scepticism

EnglishEdit

EtymologyEdit

From Latin *scepticus, only in plural Sceptici (the sect of Skeptics), from Ancient Greek σκεπτικός (skeptikós, thoughtful, inquiring), from σκέπτομαι (sképtomai, I consider), compare to σκοπέω (skopéō, I view, examine).

NounEdit

scepticism (countable and uncountable, plural scepticisms)

  1. (British spelling) alternative form of skepticism
    • 1843 April, Thomas Carlyle, Past and Present, New York, N.Y.: William H. Colyer, [], published May 1843, OCLC 10193956, (please specify |book=I or IV, or the page):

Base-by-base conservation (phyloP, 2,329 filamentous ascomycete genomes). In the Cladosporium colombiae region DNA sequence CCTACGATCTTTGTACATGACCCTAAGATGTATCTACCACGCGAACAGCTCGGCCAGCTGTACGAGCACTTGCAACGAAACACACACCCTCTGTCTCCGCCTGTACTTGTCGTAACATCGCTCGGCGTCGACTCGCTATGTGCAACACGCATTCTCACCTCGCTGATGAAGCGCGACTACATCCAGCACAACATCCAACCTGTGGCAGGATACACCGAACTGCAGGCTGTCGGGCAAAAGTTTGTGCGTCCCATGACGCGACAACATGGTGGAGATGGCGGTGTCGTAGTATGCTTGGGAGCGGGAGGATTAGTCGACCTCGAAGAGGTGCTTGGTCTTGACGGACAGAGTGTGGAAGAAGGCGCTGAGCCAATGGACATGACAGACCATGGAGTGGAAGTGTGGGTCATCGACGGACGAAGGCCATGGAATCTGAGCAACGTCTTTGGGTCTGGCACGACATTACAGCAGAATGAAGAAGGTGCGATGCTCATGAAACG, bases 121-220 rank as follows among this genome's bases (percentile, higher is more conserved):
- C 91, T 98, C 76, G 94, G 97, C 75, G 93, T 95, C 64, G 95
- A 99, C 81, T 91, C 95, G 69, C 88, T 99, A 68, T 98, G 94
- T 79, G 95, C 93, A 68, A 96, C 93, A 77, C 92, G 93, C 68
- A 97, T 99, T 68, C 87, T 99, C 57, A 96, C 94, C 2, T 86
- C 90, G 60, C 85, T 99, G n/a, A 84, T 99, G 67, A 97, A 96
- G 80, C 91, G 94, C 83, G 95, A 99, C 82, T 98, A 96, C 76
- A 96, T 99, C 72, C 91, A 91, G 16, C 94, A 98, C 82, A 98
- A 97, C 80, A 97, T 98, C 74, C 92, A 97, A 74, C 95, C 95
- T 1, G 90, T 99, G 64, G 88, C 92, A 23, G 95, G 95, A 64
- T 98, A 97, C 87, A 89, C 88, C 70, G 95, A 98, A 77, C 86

When, across the hundredfold poor scepticisms, trivialisms and constitutional cobwebberies of Dryasdust, you catch any glimpse of a William the Conqueror, a Tancred of Hauteville or suchlike, — do you not discern veritably some rude outline of a true God-made King [] ?

Related termsEdit


RomanianEdit

EtymologyEdit

From French scepticisme

NounEdit

scepticism n (uncountable)

  1. skepticism

DeclensionEdit